IndustriALL Global Union supports the fight of Cambodian garment workers for a minimum living wage and demands the respect of freedom of association and the release of jailed unionists.
2014 had a violent start in Cambodia. Workers demonstrating for an increased minimum wage clashed with police; resulting in four deaths, three missing people, 23 jailed and hundreds of dismissed workers. Arrest warrants were issued for the trade union leaders supporting the strikes, including leaders of our own affiliates. Employers are suing unions for damages.
The situation in Cambodia is totally unacceptable and makes the country a priority for IndustriALL Global Union. We took quick action after the violence broke out in the country. Together with the ITUC and UNI Global Union, we conducted an international trade union mission to Phnom Penh in early January. The mission met with the unions, government and employer organization GMAC, demanding the release of jailed unionists, an investigation into the killings, and the continuation of talks on an increased minimum wage.
We launched an electronic solidarity campaign on LabourStart. So far almost 11,000 people have protested to the Cambodian government and GMAC.
And the joint action continues. Recently IndustriALL Global Union, UNI Global Union and the ITUC sent a letter together with 30 leading clothing brands urging the Cambodian government to investigate the use of deadly force, respect the freedom of association and set up a functioning minimum wage negotiation process. Now a working group has been set up to look at the wage question, while IndustriALL affiliates have taken action in Thailand, Korea, Australia and elsewhere.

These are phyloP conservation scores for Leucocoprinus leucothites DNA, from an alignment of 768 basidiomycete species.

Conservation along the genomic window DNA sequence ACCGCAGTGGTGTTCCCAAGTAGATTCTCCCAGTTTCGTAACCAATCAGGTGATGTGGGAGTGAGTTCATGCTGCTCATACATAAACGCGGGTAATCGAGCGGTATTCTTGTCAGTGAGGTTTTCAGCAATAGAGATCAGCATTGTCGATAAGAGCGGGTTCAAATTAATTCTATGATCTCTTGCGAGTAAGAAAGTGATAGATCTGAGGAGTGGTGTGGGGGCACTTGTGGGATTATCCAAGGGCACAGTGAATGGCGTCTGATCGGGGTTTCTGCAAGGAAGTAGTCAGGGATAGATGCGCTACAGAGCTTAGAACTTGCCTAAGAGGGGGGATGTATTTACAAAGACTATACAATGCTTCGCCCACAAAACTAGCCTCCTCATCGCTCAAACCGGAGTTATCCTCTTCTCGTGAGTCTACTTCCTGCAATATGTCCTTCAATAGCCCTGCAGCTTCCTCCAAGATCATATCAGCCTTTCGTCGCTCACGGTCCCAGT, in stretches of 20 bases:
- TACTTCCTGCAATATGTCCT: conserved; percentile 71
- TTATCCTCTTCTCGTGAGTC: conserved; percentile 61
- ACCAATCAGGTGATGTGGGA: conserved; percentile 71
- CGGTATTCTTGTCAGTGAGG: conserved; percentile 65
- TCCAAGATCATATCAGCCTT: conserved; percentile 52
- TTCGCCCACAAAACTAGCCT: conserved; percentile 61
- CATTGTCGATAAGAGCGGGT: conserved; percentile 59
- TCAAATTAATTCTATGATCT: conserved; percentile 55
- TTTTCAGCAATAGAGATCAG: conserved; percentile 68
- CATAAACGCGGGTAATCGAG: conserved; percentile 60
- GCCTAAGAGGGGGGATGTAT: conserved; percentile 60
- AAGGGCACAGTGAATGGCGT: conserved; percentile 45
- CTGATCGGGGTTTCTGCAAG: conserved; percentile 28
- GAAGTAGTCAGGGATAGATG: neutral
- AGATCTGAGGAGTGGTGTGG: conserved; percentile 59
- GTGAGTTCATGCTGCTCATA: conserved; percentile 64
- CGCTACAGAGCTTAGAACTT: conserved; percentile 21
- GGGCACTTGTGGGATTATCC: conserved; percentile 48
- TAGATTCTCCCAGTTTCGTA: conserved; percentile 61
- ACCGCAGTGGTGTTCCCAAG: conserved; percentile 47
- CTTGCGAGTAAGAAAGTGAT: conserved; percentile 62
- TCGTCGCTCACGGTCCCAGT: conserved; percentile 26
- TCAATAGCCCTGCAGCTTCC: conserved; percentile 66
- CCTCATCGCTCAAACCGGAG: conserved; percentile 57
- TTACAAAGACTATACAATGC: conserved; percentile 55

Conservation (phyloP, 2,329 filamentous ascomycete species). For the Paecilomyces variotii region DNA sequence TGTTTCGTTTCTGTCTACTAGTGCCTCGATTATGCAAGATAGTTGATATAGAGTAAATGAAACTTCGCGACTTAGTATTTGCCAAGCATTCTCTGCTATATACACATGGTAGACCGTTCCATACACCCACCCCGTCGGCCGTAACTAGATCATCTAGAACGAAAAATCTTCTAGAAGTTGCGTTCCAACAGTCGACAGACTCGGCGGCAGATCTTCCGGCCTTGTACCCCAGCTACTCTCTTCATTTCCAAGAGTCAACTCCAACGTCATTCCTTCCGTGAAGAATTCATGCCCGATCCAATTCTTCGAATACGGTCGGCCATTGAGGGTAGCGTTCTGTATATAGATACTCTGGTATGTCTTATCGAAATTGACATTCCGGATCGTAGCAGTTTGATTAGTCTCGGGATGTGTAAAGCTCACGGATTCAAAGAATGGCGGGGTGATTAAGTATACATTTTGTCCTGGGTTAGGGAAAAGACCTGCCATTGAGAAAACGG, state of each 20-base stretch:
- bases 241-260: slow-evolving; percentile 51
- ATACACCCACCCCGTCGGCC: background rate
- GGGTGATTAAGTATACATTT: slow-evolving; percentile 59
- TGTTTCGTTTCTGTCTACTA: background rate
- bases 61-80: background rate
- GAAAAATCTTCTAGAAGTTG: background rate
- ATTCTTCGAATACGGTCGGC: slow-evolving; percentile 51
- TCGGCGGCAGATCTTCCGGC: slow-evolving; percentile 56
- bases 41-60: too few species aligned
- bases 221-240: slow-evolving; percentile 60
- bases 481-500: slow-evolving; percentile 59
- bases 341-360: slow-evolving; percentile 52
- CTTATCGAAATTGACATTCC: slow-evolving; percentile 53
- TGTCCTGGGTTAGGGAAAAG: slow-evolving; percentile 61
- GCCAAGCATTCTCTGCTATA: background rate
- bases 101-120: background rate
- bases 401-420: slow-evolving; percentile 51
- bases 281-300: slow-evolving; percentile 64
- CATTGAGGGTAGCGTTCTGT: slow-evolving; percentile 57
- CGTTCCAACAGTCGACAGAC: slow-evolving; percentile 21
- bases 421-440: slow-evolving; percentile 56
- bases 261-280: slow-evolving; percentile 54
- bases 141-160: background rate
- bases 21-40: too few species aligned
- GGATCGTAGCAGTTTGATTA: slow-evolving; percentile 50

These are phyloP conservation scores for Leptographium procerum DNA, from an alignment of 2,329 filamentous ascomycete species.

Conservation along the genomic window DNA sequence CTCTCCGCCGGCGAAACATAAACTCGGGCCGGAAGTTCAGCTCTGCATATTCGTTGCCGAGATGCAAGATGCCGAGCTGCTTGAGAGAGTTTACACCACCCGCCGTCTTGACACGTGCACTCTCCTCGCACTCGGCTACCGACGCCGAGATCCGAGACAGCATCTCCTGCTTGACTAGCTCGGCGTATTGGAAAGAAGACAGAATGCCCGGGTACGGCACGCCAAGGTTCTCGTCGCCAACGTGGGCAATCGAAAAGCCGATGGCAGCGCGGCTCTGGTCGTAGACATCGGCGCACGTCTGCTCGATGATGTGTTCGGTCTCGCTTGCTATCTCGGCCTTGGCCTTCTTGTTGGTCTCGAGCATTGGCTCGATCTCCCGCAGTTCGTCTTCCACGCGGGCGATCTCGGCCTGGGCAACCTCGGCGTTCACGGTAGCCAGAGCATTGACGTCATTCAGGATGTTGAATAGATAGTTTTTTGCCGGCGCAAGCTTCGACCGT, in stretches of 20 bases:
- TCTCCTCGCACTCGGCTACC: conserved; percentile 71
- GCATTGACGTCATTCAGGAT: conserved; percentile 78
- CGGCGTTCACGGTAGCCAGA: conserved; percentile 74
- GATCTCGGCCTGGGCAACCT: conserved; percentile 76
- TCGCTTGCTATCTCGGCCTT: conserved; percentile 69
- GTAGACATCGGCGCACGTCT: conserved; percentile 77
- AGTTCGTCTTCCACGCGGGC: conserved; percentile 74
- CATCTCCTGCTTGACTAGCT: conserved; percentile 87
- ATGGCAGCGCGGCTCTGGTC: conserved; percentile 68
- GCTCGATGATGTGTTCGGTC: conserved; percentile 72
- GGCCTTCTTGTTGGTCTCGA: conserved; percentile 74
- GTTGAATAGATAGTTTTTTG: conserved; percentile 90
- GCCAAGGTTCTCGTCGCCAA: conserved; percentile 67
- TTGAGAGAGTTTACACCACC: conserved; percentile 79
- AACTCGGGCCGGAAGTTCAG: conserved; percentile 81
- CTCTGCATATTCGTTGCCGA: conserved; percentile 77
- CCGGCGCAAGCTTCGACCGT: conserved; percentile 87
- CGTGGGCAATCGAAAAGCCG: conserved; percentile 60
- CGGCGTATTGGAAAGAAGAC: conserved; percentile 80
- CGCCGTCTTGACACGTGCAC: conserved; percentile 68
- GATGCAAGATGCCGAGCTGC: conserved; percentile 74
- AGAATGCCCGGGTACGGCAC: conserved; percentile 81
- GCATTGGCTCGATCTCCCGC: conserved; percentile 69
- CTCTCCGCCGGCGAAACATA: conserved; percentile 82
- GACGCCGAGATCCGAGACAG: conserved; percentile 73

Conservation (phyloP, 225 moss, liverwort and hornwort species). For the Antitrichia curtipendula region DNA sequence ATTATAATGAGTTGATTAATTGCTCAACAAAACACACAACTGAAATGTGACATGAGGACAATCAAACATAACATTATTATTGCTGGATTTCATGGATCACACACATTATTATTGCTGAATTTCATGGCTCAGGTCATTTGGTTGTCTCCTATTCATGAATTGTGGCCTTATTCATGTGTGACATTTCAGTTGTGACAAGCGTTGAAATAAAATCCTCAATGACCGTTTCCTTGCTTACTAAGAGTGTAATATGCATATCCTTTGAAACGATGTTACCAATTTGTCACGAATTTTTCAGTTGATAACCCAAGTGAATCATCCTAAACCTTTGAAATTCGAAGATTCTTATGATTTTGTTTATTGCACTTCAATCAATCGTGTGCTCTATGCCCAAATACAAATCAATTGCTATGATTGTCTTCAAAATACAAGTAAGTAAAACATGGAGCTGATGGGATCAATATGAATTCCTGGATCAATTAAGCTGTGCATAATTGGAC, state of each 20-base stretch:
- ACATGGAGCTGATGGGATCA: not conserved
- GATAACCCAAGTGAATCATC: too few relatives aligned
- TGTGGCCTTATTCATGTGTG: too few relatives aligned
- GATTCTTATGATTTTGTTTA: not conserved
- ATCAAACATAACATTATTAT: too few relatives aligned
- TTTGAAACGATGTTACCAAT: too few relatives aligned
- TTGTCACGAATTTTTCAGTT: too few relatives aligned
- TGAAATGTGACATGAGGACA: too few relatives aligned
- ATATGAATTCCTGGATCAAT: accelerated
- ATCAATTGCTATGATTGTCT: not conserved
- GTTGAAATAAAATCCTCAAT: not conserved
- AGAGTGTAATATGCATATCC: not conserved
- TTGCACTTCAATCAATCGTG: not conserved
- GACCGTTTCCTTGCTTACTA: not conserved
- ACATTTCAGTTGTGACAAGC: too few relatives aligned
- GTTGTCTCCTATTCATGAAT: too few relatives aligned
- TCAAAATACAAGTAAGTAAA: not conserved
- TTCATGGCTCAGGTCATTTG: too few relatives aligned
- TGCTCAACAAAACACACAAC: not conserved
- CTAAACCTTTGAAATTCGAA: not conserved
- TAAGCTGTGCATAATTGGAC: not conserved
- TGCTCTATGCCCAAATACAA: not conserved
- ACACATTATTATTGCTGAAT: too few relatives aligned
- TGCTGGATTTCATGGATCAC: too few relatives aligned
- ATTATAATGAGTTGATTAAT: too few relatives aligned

The minimum wage of USD 80 per month is one of the lowest in the world. That is why IndustriALL’s eight affiliates in Cambodia decided in our workshop in December to demand it to be raised to USD 160. It would still not be a living wage, but a step forward for the 400,000 garment workers which generate exports worth of USD 5 billion a year.
However, at the end of December, the government and employers only accepted a raise to USD 95 which was later changed to USD 100 a month. The unhappy workers went on strike, and violence followed after the South Korean embassy and investors urged police to intervene.
Union membership in the Cambodian garment is at an encouraging 60 per cent, but the workers are split in too many unions. Struggles like the one on SL Garments last year have been won, but building unity is indispensable for greater worker power.
IndustriALL will continue its action for workers’ rights in Cambodia, to ensure a living wage and the right to freedom of association and collective bargaining without fear of violence.